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  • Correction to Grocers Stockpile 'Pandemic Pallets' Article

    Chris Testa is the president of United Natural Foods. "Grocers Stockpile, Build' Pandemic Pallets' Ahead of Winter" at 5:44 a.m. incorrectly said he was the CEO. (END) Dow Jones Newswires 09-27-20 1149 ET Copyright (c) 2020 Dow Jones& Company, Inc..

  • Bonds Are Beating Stocks in Topsy-Turvy 2020

    Stocks have staged a furious rally since bottoming in late March, but bonds are still winning the race for returns this year. Despite a 47% rise since March 23, the S&P 500 is up just 2.1% in 2020. The Dow Jones Industrial Average is down 4.8% and the Russell 2000 index of small-capitalization stocks is off 12%. Only the Nasdaq Composite has managed a meaningful increase this year, up 22%, because of a surge in a handful of big technology stocks.

  • China's Export Machine Looks Inward as Global Risks Rise

    YIWU, China-- Chinese makers of goods for export are seeking to turn inwards and sell domestically, a pivot considered key to making the world's second-largest economy more self-sufficient. In recent weeks, Chinese President Xi Jinping has called for the country to embrace what he calls domestic circulation-- a policy designed to bolster local supply chains and encourage domestic consumption to make China more resilient to future commercial or geopolitical disruption, such as...

  • Captive Insurance Seen as Covid-Era Remedy to Rising Premiums

    Rising insurance premiums are costing businesses millions of dollars they can ill afford as they navigate the coronavirus pandemic. Many companies are responding by trying to manage risks on their own. A surge in demand for so-called captive insurance and the increasing amount of capital being devoted to mitigating risks have caught many in the industry by surprise, including brokers who sell the idea of setting up a captive insurer.

  • Grocers Stockpile, Build 'Pandemic Pallets' Ahead of Winter

    Grocery stores and food companies are preparing for a possible surge in sales amid a new rise in Covid-19 cases and the impending holiday rush. Supermarkets are stockpiling groceries and storing them early to prepare for the fall and winter months, when some health experts warn the country could see another widespread outbreak of virus cases and new restrictions. Food companies are accelerating production of their most popular items, and leaders across the industry are...

  • China's Industrial Profit Grew at Slower Pace in August

    China's industrial profit grew at a slower pace in August as the country's export sector faced challenges with the reopening of overseas factories. The country's industrial companies reported a 19.1% increase in profit in August from a year earlier, edging down from July's 19.6%, the National Bureau of Statistics said Sunday. In the first eight months of the year, industrial profit fell 4.4%, the statistics bureau said.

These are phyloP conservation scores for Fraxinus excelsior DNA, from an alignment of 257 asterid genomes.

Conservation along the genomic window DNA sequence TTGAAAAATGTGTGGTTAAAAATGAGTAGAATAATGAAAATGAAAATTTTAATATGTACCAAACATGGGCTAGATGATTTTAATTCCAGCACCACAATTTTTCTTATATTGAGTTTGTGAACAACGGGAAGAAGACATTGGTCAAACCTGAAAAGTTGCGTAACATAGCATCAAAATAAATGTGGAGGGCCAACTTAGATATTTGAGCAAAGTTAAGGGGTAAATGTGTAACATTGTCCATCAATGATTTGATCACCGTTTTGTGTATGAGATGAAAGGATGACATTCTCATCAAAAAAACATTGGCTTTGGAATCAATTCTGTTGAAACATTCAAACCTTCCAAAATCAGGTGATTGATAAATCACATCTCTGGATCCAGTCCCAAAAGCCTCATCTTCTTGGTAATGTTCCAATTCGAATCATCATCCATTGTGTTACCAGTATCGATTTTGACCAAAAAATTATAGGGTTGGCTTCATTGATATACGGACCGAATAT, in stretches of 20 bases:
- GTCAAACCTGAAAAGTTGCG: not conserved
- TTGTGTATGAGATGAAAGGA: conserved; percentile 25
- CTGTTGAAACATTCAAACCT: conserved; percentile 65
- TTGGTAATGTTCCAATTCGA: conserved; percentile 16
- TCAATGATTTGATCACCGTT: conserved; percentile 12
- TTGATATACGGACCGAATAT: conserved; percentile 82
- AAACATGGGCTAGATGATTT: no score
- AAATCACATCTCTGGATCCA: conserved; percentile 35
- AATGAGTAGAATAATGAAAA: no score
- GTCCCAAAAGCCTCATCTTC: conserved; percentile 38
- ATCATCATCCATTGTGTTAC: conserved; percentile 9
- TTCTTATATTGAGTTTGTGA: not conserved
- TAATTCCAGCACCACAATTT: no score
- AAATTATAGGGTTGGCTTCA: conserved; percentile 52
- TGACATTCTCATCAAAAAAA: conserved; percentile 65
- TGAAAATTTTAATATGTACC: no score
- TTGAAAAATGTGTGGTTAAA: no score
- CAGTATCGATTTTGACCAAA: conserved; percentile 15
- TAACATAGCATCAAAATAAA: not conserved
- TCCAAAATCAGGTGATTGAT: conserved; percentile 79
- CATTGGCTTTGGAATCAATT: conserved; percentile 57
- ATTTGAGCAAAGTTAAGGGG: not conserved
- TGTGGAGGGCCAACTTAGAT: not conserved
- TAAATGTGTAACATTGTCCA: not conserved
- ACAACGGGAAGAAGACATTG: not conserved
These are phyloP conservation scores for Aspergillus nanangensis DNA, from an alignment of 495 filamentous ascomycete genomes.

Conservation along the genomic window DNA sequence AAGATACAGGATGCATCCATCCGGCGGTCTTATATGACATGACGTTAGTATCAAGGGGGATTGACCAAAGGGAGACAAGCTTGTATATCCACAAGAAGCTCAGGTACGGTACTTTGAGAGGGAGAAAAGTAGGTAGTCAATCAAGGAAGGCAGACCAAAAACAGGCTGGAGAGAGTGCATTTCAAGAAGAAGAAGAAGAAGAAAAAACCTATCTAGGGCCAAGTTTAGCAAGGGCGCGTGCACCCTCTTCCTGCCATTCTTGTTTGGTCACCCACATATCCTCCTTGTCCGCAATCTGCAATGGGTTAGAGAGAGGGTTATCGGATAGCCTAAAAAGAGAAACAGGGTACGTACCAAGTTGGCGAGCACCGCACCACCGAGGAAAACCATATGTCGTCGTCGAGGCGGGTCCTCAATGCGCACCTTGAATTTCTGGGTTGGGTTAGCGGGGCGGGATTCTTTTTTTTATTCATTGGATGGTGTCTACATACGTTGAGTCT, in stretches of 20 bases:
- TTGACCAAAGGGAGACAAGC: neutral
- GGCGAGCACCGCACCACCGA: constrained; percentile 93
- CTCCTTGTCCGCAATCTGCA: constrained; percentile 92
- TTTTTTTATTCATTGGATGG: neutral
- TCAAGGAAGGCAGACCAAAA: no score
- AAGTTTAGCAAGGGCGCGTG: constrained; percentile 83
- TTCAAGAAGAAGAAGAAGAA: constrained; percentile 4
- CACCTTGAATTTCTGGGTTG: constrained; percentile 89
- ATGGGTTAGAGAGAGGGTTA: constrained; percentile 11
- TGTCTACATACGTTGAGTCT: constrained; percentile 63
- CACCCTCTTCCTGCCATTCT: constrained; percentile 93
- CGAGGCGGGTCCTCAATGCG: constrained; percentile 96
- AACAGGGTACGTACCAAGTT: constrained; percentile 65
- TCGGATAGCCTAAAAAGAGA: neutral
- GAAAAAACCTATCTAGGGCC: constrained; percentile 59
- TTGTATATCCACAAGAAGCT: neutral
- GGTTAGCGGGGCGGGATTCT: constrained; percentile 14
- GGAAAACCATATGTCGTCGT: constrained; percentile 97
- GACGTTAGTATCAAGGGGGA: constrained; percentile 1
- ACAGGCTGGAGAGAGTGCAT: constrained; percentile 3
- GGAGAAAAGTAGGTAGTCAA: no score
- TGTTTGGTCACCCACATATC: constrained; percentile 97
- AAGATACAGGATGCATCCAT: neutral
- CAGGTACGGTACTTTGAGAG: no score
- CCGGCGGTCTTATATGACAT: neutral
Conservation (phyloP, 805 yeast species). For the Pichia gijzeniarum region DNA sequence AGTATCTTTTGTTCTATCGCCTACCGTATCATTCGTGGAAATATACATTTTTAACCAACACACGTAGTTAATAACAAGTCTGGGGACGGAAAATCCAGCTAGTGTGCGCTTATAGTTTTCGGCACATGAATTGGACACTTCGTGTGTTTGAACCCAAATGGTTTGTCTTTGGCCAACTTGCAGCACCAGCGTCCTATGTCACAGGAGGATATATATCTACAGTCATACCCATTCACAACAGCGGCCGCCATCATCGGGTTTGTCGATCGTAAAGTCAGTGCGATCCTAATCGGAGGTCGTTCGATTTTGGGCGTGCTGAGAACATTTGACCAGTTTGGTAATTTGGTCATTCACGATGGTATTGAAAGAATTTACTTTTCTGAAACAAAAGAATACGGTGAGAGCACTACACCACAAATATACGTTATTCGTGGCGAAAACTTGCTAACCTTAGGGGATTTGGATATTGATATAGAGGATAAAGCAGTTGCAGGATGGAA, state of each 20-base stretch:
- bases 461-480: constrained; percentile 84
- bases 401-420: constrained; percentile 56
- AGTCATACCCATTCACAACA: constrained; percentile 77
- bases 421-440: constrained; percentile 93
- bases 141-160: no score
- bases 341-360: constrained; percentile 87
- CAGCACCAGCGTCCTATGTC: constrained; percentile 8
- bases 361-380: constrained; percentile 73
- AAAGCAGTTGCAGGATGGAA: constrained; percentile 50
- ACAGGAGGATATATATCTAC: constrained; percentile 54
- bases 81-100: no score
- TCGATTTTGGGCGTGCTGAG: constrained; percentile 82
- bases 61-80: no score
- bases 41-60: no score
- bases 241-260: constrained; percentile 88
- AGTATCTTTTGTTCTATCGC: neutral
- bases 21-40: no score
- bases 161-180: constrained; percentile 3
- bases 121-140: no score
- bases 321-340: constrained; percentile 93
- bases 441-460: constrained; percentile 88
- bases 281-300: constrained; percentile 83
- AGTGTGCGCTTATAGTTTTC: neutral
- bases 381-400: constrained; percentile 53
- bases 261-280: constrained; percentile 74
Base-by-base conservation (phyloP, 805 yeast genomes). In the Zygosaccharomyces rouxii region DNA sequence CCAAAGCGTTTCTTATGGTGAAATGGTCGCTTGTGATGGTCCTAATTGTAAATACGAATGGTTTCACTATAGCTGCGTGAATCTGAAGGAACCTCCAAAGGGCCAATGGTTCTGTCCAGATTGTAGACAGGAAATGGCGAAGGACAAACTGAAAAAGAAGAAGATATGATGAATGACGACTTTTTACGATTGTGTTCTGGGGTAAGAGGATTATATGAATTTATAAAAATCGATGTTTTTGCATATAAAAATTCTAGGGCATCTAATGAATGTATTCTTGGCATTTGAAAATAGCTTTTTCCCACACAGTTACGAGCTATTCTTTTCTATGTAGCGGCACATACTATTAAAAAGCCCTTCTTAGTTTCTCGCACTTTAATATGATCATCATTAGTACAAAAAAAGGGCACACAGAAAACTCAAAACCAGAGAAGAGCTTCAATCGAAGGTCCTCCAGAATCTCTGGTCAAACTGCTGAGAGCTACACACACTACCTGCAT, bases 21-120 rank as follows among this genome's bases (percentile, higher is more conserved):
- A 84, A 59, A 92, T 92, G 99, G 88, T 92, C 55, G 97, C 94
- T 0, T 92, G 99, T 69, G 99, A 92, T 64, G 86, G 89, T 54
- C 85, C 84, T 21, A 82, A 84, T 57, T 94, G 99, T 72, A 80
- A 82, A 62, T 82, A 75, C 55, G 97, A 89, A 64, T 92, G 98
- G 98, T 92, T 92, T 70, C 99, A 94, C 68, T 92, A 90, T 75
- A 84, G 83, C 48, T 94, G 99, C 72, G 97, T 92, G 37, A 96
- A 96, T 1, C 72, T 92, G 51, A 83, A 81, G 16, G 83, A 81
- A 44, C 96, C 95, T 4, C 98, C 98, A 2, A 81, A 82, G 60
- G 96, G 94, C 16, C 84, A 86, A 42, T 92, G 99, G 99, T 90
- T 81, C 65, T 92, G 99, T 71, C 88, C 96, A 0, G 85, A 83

• Inflation Is Already Here -- For the Stuff You Actually Want to Buy

    If it feels like the price of everything you buy has been soaring, that's because it has-- even as central bankers everywhere worry about the danger of deflation. The gap between everyday experience and the yearly inflation rate of 1.3% in August is massive. The price of the stuff we're buying is rising much faster, while the stuff we're no longer buying has been falling, but still counts for the figures.

  • LIVESTOCK HIGHLIGHTS: Top Stories of the Day

    Beyond Meat's Pitch for More Customers: It's Not Just Good for the Planet, It's Also Good for You. In the hierarchy of what motivates us to buy stuff, two powerful forces are at play: Me and we. Lots of products are good for me, but don't help the collective we.

  • GRAIN HIGHLIGHTS: Top Stories of the Day

    Wheat Falls on Lower Black Sea Prices. Wheat for December delivery fell 1% to $5.44 1/ 4 a bushel on the Chicago Board of Trade Friday, reacting to indications of lower prices in Russia and Ukraine. Falling prices for Eastern European and Russian wheat put pressure on U.S. wheat futures all week, and continued Friday, "on more aggressive Ukrainian farmer selling and an easing tone in Black Sea prices," said Charlie Sernatinger of ED&F Man Capital.

  • U.S. Stocks Rise but S&P 500 Notches Fourth Week of Declines

    U.S. stocks edged higher in another volatile session Friday, but the S&P 500 and Dow Jones Industrial Average notched their fourth consecutive week of declines. The toll of the coronavirus pandemic, the prospects of an uneven U.S. economic recovery and uncertainty from a presidential race has injected turbulence in markets. Major stock indexes started the day swinging between losses and gains before ascending.

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